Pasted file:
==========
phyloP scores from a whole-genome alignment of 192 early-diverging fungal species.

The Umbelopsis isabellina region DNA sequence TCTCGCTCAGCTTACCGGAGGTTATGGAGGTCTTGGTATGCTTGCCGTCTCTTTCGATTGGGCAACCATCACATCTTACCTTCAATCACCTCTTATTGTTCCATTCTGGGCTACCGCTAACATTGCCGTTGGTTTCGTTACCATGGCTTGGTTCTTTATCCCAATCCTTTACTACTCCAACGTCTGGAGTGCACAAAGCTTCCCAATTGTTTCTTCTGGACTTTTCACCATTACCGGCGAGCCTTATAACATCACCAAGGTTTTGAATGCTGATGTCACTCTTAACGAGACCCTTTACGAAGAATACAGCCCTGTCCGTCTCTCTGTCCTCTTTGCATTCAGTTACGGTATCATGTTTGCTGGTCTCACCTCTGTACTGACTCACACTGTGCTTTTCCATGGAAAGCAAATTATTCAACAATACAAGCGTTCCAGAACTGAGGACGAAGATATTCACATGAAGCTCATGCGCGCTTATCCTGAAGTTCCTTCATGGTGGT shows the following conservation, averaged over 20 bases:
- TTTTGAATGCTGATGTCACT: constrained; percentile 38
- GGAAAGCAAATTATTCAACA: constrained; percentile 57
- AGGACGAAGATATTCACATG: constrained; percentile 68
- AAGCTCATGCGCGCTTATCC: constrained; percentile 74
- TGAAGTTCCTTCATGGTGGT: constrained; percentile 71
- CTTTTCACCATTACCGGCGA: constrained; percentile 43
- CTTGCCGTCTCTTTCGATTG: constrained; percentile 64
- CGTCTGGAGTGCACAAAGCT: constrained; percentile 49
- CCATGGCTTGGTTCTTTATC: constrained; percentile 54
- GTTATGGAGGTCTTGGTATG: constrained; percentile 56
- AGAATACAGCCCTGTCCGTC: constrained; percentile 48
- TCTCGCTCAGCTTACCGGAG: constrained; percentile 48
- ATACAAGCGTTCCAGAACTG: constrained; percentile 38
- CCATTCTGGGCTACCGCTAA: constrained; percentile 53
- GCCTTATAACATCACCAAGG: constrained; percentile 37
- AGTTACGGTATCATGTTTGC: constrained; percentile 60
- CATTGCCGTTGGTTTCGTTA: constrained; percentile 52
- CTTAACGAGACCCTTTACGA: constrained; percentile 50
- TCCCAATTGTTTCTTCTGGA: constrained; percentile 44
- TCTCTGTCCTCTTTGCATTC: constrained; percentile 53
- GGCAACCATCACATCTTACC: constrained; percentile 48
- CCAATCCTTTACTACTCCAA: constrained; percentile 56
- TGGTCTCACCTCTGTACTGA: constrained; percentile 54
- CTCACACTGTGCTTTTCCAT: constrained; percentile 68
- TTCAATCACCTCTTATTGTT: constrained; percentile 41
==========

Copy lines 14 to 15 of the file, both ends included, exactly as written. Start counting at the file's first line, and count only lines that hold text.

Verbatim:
- TCTCGCTCAGCTTACCGGAG: constrained; percentile 48
- ATACAAGCGTTCCAGAACTG: constrained; percentile 38